Douglas Aster (Calyptostaphylos uva-ursi) is a small evergreen shrub or small tree with large, oval leaves. They are very succulent looking and have a smooth texture when fresh but become rough and leathery when dry. These plants grow up to 20 feet tall and wide, although they may reach only 10 feet in some cases.
The flowers are white or pinkish purple, not too showy, but rather delicate looking. They are usually found along the branches near the base of the plant. They appear to be clustered together in clusters. The fruit is round, dark green and slightly curved at one end. It is covered with tiny hairs and resembles a miniature version of a strawberry.
Douglas Aster Plant Info: Caring For Douglas Aster Flowers In Gardens
The Douglas Aster plant is native to the western United States from California to Texas. It was introduced into Florida in 1881 and became established there within two years. The species spread rapidly throughout the southern states of the U.S., reaching New Mexico by 1905.
By 1920 it had been introduced into Arizona, Colorado, Idaho, Kansas, Nebraska, Oklahoma and South Dakota.
These plants are found growing in open, sunny locations at low elevations. They seem to prefer dry climates and can even be found growing on rocky hillsides. They tolerate poor, rocky soil. They can be found growing around the edges of cultivated fields and along fencerows and roadsides.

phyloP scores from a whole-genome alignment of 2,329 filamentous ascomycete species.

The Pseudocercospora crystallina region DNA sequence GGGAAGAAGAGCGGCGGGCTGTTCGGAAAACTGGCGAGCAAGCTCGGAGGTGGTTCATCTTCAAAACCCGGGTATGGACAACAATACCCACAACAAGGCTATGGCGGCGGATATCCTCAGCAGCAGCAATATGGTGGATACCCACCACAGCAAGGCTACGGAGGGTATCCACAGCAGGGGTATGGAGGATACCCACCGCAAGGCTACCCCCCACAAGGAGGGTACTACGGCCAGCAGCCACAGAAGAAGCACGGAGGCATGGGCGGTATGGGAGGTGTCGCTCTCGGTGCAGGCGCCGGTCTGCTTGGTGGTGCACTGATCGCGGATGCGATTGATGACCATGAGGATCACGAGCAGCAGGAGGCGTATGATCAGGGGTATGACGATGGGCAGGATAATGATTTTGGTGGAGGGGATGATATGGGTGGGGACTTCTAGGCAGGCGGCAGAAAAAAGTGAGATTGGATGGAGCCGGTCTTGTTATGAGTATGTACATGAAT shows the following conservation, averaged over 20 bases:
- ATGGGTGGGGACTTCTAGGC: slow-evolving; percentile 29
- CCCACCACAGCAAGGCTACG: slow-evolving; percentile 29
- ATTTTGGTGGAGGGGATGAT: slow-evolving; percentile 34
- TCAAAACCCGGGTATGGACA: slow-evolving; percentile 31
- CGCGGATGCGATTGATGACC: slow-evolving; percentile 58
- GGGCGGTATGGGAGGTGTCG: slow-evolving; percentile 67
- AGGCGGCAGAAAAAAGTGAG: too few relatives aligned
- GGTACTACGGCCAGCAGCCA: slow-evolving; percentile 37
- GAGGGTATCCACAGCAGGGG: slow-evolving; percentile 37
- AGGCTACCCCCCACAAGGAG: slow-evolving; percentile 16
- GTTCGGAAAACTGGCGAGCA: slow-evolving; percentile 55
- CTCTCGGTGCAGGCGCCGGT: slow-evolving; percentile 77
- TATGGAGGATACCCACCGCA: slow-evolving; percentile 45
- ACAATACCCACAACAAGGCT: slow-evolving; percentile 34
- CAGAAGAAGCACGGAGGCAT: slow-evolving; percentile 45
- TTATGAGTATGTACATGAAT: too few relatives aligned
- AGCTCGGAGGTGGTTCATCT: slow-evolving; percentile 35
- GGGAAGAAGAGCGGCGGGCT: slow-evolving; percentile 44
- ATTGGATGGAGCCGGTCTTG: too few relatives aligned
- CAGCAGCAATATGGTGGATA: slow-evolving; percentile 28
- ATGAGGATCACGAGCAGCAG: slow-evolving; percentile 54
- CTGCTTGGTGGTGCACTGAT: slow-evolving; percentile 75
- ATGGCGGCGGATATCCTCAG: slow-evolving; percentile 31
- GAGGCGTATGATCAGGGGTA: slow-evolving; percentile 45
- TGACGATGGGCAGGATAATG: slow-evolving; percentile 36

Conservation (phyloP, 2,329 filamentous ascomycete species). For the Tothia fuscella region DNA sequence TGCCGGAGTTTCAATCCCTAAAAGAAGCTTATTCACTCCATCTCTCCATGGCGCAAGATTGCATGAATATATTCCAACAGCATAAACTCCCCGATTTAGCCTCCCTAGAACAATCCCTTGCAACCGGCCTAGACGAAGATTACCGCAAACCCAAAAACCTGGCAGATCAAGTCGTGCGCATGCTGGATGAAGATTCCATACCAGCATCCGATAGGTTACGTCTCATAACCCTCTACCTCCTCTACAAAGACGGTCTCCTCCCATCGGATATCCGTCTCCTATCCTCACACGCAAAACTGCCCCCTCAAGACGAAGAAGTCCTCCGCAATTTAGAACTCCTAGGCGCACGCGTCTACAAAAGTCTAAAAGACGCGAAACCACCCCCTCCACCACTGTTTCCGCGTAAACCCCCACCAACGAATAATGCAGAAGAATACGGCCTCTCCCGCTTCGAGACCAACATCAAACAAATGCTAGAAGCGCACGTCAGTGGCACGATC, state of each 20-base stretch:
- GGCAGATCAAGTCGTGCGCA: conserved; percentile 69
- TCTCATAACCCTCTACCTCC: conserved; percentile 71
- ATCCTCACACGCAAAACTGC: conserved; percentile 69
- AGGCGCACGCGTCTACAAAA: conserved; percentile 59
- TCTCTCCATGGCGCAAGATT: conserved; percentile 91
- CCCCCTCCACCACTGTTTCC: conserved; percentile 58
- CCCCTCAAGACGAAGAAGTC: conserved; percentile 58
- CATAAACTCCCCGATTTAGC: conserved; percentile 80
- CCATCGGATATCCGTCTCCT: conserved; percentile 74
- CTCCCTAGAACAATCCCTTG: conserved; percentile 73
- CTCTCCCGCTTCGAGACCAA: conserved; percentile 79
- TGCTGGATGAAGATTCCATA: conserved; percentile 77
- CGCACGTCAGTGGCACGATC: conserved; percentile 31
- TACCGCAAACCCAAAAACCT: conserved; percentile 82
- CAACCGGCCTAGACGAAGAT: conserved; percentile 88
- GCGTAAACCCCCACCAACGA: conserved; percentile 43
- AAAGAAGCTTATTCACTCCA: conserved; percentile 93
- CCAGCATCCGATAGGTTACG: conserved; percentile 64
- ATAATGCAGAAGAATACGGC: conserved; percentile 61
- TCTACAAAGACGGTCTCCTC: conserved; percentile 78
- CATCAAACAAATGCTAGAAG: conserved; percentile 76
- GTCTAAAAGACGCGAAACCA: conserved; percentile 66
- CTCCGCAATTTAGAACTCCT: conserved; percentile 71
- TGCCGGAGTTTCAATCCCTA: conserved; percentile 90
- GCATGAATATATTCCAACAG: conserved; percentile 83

In addition to being an ornamental plant for gardens, this species is also used for stabilizing sand dunes along coasts and is sometimes planted in arid regions for erosion control.
These plants are not considered to be invasive in colder climates but when grown in greenhouses they will spread into other areas if they are not kept cut back. They can be difficult to eradicate from a garden and will usually return year after year even if completely dug up and removed.
The wood from the branches of this plant have been used by Native Americans to make utensils, arrows and other objects. The Cahuilla Indians made sandals from the bark. The Serrano Indians would apply a poultice of chewed leaves to wounds for healing. The flower buds were eaten as a vegetable and the fruits were sometimes cooked and eaten as well.
The plant was introduced into England in 1793 and it became very popular there as an ornamental shrub in the 1830’s. Several different species of birds have been known to eat the fruits, including mockingbirds, robins, towhees and wrens.
The common name comes from one of the varieties of this species which was first discovered near Fort Umpqua, Oregon. The species is not considered to be in danger of becoming extinct due to its widespread distribution and abundance.
You can learn more about the different types of asters and how to care for them here.
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Sources & references used in this article:
Gardening with Oregon native plants west of the Cascades by L McMahan – 2005 – backyardhabitats.org
Green Seattle Mix 2016: Background Information & Findings by M Schroeter, K Dietzman – greenseattle.org
RESTORING NATIVE GARDENS TO CAMPUS by K Borrelli, H Calder, J Calder, N Grills, D Lanigan… – 2014 – uvic.ca
ec1577introduction. pdf by L McMahan – 2017 – ir.library.oregonstate.edu
Plant visibility through mobile learning? Implementation and evaluation of an interactive Flower Hunt in a botanic garden by L Kissi, D Dreesmann – Journal of Biological Education, 2018 – Taylor & Francis
The New England Wild Flower Society guide to growing and propagating wildflowers of the United States and Canada by WP Wright – 1911 – Doubleday Page
The Gentlewoman’s Book of Gardening by GD Crater – Introduction to Floriculture, 1980 – Elsevier